Gov. Tony Evers signed the two-year budget Wednesday after using his partial veto authority to make changes to Republican proposals on transportation funding and vehicle fees.
Evers said he seriously considered vetoing the entire budget GOP lawmakers sent him late last week, adding it fell short of his original plan and knocking Republicans for failing to embrace his call to expand Medicaid.
But he also said he promised voters last fall he would put politics aside as guv. And he vowed to continue pushing for the state to accept federal money under the Affordable Care Act to expand Medicaid in the state.
The proposal was the centerpiece of Evers’ budget, but Republicans rejected the plan and dismissed it as a push to expand welfare.
Evers vowed to continue the push by whatever means available, including going to the voters next fall and targeting Republicans he said were in “Medicaid expansion denial.”
“We’re going to get them to a better place or find better legislators to get us there,” Evers said.
Evers used his line-item veto authority 78 times, matching the average number of partial vetoes Wisconsin governors have used on budget bills over the last decade. Over the past 30 years, governors have issued an average of 137 partial vetoes, according to the Legislative Reference Bureau
Some of the vetoes:
*wiped out a provision to spend $2.5 million to study implementing a mileage-based fee for funding roads along with another look at tolling. Evers wrote in his veto message that he objected to a study that he claimed would show his plan to boost the gas tax by 8 cents per gallon was “the most cost-effective way to collect revenue.” The Joint Finance Committee pulled that measure from the budget and Evers Wednesday called on the Legislature to “stop stalling and act to secure a long-term transportation funding solution.”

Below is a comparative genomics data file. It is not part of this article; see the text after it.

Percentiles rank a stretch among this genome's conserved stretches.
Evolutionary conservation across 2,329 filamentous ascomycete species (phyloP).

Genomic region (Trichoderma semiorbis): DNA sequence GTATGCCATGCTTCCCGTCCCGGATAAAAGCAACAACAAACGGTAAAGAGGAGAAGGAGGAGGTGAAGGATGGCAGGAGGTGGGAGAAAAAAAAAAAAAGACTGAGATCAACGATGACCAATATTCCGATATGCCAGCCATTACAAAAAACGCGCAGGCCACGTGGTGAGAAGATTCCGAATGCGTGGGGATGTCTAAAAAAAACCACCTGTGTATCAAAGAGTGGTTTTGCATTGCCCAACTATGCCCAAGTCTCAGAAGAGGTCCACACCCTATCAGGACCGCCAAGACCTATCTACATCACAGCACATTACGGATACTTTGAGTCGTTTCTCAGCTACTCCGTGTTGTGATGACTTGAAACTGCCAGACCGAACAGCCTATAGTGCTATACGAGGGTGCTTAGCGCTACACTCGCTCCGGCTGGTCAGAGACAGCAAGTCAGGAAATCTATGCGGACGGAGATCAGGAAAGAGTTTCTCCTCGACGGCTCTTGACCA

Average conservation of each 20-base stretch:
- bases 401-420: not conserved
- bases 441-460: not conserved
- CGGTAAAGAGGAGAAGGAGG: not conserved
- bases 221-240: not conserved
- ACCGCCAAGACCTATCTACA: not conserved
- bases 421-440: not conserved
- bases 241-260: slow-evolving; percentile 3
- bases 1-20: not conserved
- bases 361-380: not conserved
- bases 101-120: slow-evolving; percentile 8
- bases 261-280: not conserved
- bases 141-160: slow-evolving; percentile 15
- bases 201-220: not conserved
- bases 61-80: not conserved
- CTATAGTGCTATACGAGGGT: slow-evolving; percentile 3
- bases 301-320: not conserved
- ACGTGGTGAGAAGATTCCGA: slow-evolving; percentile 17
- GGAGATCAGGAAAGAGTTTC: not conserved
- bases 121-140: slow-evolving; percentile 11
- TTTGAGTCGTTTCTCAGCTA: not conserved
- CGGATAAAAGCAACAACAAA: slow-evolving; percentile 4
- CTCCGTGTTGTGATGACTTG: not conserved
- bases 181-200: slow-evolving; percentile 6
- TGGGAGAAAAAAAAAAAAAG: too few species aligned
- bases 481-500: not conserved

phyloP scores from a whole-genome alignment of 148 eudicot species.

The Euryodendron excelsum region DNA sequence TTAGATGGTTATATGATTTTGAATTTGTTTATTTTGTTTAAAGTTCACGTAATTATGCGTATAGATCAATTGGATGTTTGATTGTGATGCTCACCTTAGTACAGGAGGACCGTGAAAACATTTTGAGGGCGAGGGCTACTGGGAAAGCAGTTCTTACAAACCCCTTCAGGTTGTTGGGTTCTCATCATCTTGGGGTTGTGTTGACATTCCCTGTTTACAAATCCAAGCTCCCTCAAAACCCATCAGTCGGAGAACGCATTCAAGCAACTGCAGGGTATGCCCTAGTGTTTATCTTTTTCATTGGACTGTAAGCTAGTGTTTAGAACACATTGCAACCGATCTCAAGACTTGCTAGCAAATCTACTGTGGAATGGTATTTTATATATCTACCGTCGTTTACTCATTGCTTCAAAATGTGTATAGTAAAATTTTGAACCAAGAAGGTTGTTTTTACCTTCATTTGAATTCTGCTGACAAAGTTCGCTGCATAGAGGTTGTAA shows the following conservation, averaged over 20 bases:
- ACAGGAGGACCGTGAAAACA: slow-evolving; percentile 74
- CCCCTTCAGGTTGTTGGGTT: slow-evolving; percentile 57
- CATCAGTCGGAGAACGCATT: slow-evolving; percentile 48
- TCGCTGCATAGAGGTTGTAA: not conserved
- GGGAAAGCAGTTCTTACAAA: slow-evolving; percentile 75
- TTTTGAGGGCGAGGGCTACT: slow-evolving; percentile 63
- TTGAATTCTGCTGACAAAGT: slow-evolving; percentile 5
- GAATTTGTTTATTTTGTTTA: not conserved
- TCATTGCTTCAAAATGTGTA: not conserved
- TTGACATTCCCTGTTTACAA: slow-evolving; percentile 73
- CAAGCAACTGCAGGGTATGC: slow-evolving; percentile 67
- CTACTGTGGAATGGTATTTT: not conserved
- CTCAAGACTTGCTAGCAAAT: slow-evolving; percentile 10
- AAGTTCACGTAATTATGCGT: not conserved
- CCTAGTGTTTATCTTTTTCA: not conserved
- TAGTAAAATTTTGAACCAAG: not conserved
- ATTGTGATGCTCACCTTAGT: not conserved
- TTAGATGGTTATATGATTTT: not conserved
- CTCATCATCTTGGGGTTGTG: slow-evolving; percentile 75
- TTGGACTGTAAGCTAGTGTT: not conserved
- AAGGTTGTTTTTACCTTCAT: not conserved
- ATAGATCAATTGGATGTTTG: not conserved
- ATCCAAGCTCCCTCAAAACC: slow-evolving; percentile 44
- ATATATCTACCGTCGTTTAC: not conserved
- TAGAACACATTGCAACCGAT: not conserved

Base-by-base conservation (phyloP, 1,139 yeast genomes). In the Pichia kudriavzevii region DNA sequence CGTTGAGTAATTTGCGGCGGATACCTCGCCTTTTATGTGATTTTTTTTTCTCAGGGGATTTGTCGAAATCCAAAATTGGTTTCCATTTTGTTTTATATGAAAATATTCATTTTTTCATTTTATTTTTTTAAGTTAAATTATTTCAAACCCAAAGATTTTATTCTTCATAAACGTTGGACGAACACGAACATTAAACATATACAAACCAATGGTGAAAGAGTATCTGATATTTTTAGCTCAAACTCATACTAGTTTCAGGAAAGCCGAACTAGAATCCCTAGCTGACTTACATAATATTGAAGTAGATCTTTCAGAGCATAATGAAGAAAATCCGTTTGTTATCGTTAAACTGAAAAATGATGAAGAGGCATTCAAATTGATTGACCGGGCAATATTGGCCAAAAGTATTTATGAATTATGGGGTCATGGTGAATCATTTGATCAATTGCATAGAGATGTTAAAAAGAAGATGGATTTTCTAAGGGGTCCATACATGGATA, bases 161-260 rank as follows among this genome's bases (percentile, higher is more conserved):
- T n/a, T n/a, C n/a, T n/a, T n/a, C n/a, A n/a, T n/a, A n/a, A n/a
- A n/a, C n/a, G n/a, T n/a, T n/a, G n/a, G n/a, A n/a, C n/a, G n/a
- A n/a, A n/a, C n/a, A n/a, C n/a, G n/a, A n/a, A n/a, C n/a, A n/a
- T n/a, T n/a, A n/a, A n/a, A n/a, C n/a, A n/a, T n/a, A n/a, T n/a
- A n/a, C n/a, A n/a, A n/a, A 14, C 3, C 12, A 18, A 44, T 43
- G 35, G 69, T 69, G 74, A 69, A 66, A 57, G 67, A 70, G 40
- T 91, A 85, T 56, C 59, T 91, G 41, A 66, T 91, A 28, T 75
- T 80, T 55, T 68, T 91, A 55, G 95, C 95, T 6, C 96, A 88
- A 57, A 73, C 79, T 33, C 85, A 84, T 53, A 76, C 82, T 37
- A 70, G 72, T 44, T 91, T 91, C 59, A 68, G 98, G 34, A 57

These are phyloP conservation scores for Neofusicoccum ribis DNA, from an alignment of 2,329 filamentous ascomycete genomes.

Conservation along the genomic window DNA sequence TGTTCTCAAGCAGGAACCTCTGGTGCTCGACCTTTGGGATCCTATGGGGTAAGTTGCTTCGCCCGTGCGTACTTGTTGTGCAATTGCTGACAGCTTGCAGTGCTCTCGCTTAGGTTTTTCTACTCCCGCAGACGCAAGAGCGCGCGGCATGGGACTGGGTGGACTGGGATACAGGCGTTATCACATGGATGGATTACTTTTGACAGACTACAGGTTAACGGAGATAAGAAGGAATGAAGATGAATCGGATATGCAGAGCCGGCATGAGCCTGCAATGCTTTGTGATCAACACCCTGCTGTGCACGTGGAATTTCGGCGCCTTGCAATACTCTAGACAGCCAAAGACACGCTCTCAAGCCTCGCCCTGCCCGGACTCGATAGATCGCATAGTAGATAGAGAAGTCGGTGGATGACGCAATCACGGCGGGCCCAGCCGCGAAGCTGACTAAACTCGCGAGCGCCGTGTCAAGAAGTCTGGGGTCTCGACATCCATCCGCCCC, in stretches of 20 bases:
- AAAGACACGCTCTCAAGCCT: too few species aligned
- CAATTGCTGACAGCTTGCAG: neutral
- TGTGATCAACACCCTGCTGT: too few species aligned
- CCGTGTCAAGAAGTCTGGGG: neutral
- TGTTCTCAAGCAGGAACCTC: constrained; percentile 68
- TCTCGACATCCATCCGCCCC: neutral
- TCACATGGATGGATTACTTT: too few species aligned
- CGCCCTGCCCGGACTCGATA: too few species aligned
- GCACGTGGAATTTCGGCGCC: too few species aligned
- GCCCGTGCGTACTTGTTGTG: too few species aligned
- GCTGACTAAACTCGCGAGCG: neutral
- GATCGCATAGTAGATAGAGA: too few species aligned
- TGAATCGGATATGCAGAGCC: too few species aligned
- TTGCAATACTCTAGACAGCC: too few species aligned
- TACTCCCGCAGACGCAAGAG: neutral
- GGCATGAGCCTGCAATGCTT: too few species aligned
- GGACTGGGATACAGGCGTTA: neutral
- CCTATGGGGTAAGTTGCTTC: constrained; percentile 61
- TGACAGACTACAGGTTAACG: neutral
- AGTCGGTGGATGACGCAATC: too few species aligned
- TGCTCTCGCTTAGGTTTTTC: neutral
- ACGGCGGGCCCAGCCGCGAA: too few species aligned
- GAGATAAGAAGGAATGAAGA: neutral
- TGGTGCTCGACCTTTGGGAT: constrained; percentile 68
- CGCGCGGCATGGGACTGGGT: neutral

*wiped out $15 million in general purpose revenue that Republicans had earmarked for local road projects. The GOP budget provision had called for $90 million, but Evers reduced that to $75 million.
*eliminated a requirement for DOT to build a new interchange in Brown County as part of the expansion of I-41 to three lanes from two over a 23-mile stretch. He wrote the determination of whether that interchange should be built should be left to the agency, not lawmakers.
*kept existing registration fees on heavier vehicles. The GOP budget modified the registration fee for certain weight classes to a uniform $100. Evers’ veto means owners of trucks that weigh 6,000-8,000 pounds will continue to pay the current fee of $106, while those that are 8,000-10,000 pounds will still pay $155. The net impact is $7.2 million more to the transportation fund than the GOP plan.
*eliminated a provision that would’ve allowed electric car manufacturer Tesla to sell directly to consumers rather than through a dealer. The provision was added as Republicans sought to secure the vote of Sen. Chris Kapenga, R-Delafield. Kapenga, who has pushed a similar proposal in past legislation, owns a business that refurbishes Teslas and sells parts for the cars.
*killed limits on local restrictions on the operation of a quarry. Backers had argued the provision would’ve helped lower the costs to produce aggregate for road projects. Walker vetoed a similar measure that Republican lawmakers included in the 2017-19 state budget.
*removed a provision that would have required the Department of Transportation to submit a request for approval to the Joint Finance Committee to use expenditure authority under a new appropriation for passenger rail development. Evers wrote he objects to the “needless” oversight requirement.
*eliminated a provision that would have required the Wisconsin Economic Development Corp. to allocate at least $500,000 each year of the biennium for fabrication laboratory grants. Evers wrote he cut this section because he opposed lawmakers limiting the agency’s authority.
See more on the budget action: http://www.wispolitics.com/2019/evers-pumps-more-money-into-k-12-through-partial-vetoes-as-he-signs-budget/
See reaction at the WisPolitics.com press release page: http://www.wispolitics.com/2019/07/03/